In an environment where more things are being bought by buyers only as needed rather than being than sold to consumers acting on impulse, the best way to increase your sales and protect your margins is to sell your expertise and improving the experience of your customer. Do this by teaching and projecting what you do before it’s too late.
Recently, I ranted about how blogging and tweeting are often incompatible with generating qualified leads or closed sales (“To Tweet or to Sell”).
But if you run a business, how do you know if your tweeting and blogging are making you money?
To read the rest go HERE.
This article is published on the AMERICAN EXPRESS OPEN Small Business Forum.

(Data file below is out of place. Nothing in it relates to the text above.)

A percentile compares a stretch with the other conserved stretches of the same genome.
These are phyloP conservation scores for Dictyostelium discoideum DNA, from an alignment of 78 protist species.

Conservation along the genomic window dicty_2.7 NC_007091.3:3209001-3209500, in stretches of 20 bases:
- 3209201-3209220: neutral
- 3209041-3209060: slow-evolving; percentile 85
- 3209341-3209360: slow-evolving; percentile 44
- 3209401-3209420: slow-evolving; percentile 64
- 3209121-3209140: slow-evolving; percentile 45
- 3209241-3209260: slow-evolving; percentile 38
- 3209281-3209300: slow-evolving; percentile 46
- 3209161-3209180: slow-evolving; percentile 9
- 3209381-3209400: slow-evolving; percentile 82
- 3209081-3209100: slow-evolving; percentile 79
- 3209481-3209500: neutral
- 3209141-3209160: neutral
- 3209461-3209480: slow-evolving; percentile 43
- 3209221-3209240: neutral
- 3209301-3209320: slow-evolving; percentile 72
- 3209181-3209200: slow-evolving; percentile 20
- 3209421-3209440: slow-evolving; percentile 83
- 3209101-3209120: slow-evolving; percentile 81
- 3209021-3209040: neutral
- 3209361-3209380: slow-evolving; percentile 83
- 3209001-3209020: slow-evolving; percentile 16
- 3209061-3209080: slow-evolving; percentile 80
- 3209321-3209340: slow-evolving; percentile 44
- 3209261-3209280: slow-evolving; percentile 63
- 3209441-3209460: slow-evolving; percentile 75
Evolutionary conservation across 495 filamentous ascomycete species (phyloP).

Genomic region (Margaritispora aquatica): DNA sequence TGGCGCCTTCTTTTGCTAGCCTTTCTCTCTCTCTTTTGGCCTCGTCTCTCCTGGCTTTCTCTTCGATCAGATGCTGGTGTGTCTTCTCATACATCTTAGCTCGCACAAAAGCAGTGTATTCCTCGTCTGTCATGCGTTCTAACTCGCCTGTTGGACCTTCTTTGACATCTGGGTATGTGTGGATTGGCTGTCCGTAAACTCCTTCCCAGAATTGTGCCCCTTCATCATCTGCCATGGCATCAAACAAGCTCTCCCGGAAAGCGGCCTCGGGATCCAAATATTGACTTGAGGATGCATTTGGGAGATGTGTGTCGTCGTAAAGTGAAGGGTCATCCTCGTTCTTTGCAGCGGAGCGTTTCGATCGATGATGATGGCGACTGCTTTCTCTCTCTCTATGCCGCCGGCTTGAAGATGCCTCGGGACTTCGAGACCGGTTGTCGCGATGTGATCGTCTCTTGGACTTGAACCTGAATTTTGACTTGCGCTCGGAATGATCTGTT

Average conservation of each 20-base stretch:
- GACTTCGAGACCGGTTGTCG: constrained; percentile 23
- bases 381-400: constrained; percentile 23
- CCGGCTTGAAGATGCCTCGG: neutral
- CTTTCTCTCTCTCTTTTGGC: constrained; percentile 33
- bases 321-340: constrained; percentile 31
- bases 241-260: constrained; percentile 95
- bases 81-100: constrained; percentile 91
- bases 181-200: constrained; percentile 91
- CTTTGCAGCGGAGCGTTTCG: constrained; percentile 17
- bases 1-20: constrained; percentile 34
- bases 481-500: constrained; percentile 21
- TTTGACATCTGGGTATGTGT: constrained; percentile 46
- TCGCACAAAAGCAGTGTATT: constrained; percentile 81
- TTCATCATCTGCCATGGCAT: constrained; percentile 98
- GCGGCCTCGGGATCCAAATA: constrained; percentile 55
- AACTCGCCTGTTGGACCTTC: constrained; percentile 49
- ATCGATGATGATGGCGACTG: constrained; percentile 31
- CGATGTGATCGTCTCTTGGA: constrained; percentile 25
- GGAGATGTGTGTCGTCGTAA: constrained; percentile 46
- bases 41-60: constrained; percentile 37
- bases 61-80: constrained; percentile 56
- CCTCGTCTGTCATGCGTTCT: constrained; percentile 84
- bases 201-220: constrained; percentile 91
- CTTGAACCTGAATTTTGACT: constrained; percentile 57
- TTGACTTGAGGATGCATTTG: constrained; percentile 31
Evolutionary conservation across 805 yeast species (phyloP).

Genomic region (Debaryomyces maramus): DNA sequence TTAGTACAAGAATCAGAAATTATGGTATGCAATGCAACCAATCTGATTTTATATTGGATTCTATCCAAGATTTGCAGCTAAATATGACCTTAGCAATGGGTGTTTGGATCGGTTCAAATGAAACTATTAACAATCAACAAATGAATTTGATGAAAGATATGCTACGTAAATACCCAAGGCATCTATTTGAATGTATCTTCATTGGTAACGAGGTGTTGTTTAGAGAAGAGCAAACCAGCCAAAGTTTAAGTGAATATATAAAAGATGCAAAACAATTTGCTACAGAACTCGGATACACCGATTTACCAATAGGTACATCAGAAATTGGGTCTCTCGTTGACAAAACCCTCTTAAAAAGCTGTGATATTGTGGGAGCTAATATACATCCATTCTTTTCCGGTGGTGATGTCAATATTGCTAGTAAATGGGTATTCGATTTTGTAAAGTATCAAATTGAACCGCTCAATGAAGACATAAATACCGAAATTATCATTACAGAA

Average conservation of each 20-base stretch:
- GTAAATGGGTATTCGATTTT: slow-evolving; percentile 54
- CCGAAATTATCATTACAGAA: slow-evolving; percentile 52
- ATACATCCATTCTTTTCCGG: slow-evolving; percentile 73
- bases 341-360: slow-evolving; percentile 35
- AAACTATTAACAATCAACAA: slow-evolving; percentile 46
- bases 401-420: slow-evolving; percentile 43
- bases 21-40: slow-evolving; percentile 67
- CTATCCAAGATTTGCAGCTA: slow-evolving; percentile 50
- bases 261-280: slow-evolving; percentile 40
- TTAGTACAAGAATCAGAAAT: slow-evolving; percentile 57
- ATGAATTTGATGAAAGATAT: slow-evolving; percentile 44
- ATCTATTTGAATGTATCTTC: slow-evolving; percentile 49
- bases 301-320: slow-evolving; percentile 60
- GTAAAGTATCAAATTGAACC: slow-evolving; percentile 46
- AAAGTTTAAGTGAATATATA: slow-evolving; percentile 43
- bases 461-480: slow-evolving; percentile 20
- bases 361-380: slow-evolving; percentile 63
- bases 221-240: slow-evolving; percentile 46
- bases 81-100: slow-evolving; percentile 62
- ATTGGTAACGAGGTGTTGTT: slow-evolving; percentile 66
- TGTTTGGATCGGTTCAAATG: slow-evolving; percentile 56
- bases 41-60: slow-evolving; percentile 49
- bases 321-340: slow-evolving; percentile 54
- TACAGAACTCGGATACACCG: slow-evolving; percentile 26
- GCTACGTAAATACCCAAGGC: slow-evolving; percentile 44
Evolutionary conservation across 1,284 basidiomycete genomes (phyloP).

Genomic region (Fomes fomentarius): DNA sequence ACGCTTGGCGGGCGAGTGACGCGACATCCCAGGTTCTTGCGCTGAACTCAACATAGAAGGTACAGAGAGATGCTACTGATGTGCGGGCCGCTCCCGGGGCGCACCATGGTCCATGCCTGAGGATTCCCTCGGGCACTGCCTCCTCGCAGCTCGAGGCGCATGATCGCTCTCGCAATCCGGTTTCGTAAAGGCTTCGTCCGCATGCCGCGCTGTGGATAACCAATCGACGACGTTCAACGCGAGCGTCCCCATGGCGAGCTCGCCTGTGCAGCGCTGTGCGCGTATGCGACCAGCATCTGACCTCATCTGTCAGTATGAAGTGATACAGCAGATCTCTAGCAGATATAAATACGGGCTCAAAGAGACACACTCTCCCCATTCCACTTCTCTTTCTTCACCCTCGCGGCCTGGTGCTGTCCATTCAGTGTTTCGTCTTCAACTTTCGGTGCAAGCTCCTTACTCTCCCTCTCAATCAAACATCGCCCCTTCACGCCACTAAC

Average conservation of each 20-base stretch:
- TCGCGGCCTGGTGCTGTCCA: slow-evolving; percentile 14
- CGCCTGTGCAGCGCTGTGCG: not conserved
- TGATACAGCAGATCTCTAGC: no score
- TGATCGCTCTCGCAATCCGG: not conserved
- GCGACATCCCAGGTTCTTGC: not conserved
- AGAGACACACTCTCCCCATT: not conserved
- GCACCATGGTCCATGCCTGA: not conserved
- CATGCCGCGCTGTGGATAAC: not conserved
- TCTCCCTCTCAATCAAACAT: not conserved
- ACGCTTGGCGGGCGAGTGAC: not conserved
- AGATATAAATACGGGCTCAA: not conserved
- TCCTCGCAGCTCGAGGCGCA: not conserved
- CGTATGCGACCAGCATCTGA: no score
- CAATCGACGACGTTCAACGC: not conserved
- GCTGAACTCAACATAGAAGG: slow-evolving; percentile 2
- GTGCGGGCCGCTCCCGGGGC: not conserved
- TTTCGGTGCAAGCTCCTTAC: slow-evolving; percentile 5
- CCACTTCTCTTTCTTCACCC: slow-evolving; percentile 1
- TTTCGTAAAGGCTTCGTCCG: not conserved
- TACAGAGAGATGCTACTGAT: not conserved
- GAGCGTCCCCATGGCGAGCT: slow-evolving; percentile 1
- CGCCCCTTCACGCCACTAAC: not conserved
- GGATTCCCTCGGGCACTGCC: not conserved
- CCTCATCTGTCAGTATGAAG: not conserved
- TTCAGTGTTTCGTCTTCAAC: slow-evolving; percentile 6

Recently, Anita Campbell of Small Business Trends interviewed me during our recent webinar and came up with several excellent ideas for you including 45 ways you can improve your profitability in 2010. Read More….
Best and Highest Use® is when you look at your company and its impact on your customers. Is it still helping resolve their pain, achieve their opportunities, and succeed as much as it used to?
Or despite continuing to deliver more and more are your customers paying you less and less?
Watch my video on Achieving Your Best and Highest Use®
Filed under: Business Growth, Profitable Growth, Top Line Growth
Pricing has always been one of the greatest games in business. In times of scarcity, this is ever so true. The price you offer has to reflect value, convey trust and cover costs of sales, delivery, and unfortunately, collections. And you have to be able to get your price.
How do you know when a price is right? Let’s say that you meet a prospect for lunch in an attempt to close a deal. When you finally come to the point of stating your price, one of three things happens: